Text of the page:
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Whether sipping a cappuccino or tossing back an energy drink, people turn to caffeine as the world’s most popular stimulant.
What these devotees may not appreciate is that caffeine passed through the human body and flushed down the toilet is making its way through wastewater treatment plants and into the ocean—with potentially troubling results.
“Exposing marine organisms to caffeine raises very significant concerns,” says Luís Vieira, lead author of a new study that summarizes global research on caffeine in marine waters.
Vieira conducted the study as a caffeine-craving ecotoxicologist at the University of Aveiro in Portugal. “I’m guilty: two to three coffees per day,” he says. “No Red Bull.”
Marine pollution is a widely studied field, which includes investigating the impact of pharmaceuticals and plastics. Caffeine, a natural psychoactive substance that affects mental function, has received relatively little attention, yet can affect marine life in several ways. Caffeine has been found in a wide range of wild fish, from the common silver-biddy of Saudi Arabia’s Red Sea to South Africa’s striped bonito.
In lab studies, researchers have exposed marine life such as algae, clams, mussels, worms, urchins, and small crustaceans to caffeine levels consistent with those recorded in the ocean. Their experiments showed negative impacts related to reproduction and development, growth, metabolic activity, and cellular damage.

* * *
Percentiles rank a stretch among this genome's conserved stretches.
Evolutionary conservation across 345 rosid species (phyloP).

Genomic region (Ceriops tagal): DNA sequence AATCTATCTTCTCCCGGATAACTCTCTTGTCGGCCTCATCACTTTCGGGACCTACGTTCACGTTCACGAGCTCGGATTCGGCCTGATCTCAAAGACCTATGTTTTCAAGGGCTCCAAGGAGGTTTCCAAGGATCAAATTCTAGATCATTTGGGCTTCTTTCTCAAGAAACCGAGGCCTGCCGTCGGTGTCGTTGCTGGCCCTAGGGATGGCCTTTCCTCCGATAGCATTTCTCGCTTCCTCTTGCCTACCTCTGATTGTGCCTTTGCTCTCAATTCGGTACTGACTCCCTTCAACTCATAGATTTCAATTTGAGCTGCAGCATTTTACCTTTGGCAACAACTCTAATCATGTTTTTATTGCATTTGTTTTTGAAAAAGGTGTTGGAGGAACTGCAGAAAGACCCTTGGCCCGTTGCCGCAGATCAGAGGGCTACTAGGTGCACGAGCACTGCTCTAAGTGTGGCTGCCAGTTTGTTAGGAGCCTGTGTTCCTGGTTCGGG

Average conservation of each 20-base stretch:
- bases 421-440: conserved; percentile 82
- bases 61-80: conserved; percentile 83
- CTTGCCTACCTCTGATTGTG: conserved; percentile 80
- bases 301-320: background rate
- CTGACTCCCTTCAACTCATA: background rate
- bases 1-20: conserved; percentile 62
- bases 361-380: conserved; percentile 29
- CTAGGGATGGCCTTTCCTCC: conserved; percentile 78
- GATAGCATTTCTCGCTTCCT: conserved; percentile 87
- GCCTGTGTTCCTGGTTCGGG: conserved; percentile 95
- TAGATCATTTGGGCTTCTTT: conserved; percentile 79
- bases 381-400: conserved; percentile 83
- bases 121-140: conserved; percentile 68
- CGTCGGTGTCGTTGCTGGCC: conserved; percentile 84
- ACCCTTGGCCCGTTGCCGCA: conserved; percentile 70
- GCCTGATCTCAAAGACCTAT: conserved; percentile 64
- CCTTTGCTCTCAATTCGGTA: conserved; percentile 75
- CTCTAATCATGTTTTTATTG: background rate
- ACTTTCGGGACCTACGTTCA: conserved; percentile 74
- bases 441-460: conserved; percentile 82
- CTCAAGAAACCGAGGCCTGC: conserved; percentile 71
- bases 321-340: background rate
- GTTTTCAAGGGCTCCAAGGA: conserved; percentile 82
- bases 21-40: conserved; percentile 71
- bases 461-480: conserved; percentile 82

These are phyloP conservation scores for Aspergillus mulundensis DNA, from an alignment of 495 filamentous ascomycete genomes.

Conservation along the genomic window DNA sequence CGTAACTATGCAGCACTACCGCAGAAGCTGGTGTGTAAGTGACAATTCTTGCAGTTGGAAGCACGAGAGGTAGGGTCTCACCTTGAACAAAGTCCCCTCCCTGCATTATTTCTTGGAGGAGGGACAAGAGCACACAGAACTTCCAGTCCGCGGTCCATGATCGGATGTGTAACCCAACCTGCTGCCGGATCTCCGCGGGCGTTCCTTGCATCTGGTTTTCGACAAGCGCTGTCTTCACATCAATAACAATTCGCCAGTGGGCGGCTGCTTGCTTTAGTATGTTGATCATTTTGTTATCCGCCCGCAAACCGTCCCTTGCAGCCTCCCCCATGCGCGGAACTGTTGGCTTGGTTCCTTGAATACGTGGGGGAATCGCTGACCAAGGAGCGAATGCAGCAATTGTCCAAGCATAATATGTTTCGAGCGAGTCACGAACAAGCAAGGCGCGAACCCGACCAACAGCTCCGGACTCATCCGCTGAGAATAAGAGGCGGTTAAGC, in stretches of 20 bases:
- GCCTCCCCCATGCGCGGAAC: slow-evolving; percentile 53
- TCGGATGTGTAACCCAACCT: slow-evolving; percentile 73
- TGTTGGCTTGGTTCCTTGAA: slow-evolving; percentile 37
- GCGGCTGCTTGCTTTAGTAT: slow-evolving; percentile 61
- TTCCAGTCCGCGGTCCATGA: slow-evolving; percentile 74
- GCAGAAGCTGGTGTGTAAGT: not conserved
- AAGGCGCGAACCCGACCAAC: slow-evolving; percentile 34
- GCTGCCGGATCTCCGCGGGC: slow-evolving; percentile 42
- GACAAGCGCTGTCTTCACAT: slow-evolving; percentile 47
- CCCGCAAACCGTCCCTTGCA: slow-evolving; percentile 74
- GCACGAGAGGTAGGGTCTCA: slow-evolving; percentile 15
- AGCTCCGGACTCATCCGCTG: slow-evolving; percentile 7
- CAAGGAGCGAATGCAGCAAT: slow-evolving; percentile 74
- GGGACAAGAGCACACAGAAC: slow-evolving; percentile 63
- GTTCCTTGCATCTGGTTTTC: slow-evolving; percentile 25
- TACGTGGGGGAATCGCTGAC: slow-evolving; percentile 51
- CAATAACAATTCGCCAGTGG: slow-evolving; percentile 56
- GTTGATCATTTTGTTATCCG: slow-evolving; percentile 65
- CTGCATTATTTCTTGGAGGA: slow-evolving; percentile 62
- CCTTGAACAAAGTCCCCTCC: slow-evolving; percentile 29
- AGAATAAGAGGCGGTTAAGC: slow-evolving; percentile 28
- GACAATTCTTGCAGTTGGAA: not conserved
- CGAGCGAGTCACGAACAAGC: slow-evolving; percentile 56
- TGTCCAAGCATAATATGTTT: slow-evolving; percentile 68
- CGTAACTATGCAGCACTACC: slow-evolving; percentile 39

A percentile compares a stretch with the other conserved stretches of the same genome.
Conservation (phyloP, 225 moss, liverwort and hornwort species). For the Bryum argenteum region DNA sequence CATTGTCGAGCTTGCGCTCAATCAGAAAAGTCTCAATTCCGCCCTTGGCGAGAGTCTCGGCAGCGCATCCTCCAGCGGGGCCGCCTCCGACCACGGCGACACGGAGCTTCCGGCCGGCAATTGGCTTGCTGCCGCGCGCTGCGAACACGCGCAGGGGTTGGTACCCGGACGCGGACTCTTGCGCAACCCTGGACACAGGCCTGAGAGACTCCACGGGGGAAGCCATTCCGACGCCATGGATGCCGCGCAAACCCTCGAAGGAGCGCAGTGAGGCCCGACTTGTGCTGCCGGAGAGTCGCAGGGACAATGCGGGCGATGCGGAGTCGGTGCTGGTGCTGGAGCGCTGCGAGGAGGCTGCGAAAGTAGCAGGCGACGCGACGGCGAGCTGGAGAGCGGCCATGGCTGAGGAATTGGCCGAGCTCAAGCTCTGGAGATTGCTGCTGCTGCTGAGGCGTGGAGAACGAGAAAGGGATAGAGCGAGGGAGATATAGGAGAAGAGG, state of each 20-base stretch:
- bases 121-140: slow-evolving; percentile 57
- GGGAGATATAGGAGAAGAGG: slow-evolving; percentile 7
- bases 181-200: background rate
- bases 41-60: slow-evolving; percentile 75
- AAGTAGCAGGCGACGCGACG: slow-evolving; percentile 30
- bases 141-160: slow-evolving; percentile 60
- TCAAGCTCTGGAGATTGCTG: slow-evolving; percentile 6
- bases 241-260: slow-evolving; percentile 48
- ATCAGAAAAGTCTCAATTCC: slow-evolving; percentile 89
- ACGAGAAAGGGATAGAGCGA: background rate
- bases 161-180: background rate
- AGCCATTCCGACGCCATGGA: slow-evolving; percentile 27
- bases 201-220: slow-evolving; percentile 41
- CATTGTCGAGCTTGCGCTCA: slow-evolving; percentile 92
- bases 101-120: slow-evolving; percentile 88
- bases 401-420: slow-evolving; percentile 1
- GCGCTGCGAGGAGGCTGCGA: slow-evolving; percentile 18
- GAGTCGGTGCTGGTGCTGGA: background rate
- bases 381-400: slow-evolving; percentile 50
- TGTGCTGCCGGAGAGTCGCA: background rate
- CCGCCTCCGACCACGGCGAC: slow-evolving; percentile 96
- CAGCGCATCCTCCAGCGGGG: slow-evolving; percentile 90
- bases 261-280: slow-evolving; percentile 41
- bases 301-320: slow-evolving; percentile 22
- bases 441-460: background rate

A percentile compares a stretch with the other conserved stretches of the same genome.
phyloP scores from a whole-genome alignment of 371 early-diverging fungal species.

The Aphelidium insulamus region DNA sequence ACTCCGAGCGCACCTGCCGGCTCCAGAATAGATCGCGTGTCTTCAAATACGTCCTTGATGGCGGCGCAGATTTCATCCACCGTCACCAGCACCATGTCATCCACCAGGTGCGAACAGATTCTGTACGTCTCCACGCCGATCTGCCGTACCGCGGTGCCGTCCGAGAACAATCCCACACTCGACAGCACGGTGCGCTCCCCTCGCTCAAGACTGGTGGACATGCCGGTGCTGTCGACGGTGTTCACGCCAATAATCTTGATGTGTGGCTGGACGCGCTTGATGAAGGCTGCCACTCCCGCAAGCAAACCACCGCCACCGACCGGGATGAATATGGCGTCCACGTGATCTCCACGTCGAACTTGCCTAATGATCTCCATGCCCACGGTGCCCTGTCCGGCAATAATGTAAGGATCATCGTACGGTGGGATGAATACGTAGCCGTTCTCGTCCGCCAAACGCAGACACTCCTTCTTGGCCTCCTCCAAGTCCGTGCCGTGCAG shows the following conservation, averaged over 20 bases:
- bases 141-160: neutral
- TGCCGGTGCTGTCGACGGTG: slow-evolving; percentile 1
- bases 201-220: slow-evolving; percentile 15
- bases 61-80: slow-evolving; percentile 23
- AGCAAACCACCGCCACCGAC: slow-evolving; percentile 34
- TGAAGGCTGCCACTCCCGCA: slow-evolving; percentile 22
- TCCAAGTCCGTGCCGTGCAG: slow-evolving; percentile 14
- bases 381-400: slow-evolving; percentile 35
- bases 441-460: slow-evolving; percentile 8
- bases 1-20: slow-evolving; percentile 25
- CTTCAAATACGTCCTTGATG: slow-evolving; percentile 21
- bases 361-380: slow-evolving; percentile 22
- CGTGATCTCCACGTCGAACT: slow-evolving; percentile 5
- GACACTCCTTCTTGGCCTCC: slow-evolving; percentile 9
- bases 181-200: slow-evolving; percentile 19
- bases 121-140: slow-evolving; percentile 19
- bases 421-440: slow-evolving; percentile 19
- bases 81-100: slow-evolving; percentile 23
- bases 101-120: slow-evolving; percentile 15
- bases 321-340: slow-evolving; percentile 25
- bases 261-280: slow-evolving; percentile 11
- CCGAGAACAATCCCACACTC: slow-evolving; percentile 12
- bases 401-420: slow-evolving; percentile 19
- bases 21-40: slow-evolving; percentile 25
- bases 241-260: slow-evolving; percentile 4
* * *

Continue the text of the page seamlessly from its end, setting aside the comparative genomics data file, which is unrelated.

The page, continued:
Additional research is needed to see if the lab results are repeated in the ocean, Vieira says, and to determine how caffeine may react with other pollutants.
An estimated average of five percent of caffeine consumed by humans is excreted, the study says. Caffeine is not as persistent in the environment as other pollutants such as dioxins and PCBs, but it has a reported half-life in ocean water of 100 to 240 days.
“Because we’re constantly releasing or excreting it, aquatic species in the receiving environment are exposed in perpetuity,” says Peter Ross, a water pollution researcher with the Raincoast Conservation Foundation in British Columbia.
Caffeine levels are expected to be higher in estuaries as well as in urban and heavily touristed areas. Coastal marine zones that are shallow or feature poor tidal flushing are also at greater risk.
The higher the level of waste treatment, the better the chance of removing caffeine. Realistically, that is society’s best bet for reducing the amount entering our oceans.
No one dares challenge the public’s insatiable thirst for caffeine.
“People love their coffee, tea, and caffeinated colas,” says Ross, who did not participate in the study. “You’ll run into a social backlash.”